Hi Ajit, answers in line:

Jeremy,

Thanks for referring to those examples. Things are more clear to me now. But i still have some concerns about the implementation. I am actually trying to use two temp model in my work.

Here's the ttm reference as well then:

Jones, Templeton, Wagner, Olmsted, & Modine, "Electron transport enhanced molecular dynamics for metals and semi-metals," IJNME 83 (8-9) 2010.

1. Can't we use normal fix/NVT or NVE or NPT in these type of problems?

No, you cannot use any other fix that performs time integration with ATC (except for Hardy). The reason is that ATC provides it's own thermostatting based on the user-specified coupling. If other thermostats are used, the two will conflict.

2. I didn't observe the advantage of using fix/atc thermal coupling clearly. Like in the examples on Argon, it was mentioned that temp's on left and right ends are maintained at 40 &20 k respectively. It can be implemented directly with out using any coupling to observe a steady state temp profile. So, what's the point in using this method.

There are three main (intended) applications of the AtC dynamics packages (again distinct from Hardy): 1) multiscale coupling with a larger finite element model, 2) multiphysics coupling, e.g., MD with an electron temperature model, and 3) prescription of NEMD conditions including boundary conditions, initial conditions, and sources corresponding to those typically encountered in finite elements. In mode 3, standard Lammps commands of creating regions and then applying heat fluxes and thermostats to atoms in those regions is equivalent to using AtC with piecewise constant elements and no time filtering (the Templeton et al. paper describes this in more detail). AtC would make setting up these problems much easier, but more importantly significantly generalizes the method to use other type of shape functions and basing the thermostat effort on time filtered values. Empirically this has been shown to have advantages as can be seen in the Si conductivity example in Templeton et al. The decay of the piecewise linear shape function results in a smoother transition from the thermostatted to non-thermostatted regions and so we were able to calculate the conductivity of a Si sheet that was much thinner than had been done in the past using other methods, to the best of our knowledge.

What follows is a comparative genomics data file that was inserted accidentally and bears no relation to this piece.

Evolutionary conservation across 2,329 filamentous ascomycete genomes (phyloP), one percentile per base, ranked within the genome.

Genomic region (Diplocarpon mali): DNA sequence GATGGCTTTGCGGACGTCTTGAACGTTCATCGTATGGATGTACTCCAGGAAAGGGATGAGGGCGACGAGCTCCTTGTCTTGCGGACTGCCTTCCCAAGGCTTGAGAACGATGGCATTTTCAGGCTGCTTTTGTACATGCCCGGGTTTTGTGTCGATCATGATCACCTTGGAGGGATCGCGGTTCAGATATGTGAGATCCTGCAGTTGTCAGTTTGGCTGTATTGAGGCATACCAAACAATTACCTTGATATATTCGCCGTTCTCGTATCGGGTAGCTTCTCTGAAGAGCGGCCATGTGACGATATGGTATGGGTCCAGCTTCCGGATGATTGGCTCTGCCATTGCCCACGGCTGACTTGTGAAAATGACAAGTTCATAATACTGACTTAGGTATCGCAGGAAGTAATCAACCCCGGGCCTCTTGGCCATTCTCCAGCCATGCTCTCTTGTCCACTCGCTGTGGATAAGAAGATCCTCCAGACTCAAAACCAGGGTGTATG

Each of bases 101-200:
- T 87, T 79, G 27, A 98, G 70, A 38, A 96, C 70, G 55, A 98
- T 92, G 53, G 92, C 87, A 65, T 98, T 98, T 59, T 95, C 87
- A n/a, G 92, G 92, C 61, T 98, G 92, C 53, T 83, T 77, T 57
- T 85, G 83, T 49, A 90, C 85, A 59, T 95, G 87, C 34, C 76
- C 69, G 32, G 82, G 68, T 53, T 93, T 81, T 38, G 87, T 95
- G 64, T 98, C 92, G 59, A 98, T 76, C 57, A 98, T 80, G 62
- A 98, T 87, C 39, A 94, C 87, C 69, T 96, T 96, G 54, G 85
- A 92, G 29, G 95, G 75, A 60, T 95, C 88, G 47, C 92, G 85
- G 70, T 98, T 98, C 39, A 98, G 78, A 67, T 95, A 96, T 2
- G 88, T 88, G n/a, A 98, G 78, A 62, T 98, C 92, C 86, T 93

3. How much will the computation time vary with using fix/atc-thermal or ttm compared to the simulation with out using them?

It depends on how big your finite element mesh is and how much/what type of thermostatting you do. Also, our finite element calculations are not parallelized (the interactions with the atoms is parallelized using the same scheme as Lammps). Our code up until now has been primarily for research, so it is far from optimized. We will be looking at improving performance over the next year, although unless you need a very large grid or are running on a very large number of processors, if your Lammps simulation cost is acceptable I would think adding AtC would not make it unacceptable.

Jeremy